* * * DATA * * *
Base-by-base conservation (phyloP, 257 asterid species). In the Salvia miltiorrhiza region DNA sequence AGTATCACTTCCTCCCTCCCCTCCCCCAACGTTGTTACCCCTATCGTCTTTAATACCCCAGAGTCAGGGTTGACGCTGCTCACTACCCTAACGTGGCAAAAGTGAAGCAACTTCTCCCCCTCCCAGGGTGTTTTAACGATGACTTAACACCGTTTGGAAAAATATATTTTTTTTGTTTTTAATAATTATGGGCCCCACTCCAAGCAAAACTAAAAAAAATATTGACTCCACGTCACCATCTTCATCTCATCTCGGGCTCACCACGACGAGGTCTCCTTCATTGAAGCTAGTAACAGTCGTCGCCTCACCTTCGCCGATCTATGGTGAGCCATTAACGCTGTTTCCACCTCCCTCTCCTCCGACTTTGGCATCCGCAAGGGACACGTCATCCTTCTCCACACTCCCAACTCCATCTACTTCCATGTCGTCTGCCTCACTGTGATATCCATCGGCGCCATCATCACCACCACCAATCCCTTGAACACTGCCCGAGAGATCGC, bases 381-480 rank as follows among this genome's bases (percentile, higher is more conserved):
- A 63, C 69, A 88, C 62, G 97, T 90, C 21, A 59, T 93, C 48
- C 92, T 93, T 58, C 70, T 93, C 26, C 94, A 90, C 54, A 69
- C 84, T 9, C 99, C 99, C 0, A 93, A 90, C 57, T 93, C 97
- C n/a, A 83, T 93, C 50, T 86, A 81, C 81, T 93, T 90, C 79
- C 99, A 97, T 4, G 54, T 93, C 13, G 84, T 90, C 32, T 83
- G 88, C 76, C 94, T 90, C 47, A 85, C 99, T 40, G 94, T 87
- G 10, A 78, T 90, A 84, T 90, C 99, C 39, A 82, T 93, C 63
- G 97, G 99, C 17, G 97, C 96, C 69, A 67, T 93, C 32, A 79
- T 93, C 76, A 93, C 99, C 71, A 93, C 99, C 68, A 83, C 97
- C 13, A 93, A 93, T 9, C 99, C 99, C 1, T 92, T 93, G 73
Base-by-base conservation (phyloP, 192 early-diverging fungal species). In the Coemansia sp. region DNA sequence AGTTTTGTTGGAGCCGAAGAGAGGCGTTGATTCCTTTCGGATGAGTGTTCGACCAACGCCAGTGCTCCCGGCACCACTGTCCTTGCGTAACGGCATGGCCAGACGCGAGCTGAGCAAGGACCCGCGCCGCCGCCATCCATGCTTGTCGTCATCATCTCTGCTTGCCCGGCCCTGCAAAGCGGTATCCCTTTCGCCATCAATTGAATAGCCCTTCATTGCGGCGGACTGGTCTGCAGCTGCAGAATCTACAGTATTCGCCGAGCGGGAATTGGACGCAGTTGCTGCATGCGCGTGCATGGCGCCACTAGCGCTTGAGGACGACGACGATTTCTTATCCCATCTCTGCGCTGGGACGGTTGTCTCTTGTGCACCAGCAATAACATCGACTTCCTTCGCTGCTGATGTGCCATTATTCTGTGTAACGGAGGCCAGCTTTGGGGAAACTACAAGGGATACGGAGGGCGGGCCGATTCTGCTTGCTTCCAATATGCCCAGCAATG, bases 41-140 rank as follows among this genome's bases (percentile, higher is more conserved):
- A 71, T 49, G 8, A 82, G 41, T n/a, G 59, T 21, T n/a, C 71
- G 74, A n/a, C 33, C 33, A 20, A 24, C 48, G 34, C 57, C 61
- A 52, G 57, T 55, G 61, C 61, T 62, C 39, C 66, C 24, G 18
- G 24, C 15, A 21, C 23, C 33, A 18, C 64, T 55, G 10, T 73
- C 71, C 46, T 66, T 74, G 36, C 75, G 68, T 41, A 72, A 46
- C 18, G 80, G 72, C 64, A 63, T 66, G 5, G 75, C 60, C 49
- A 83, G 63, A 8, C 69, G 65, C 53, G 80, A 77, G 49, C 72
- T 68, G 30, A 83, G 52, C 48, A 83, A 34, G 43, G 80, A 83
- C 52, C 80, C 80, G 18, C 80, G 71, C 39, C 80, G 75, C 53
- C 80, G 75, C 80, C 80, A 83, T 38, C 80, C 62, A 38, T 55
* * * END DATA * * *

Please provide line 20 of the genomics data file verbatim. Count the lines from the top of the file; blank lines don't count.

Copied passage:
- T 68, G 30, A 83, G 52, C 48, A 83, A 34, G 43, G 80, A 83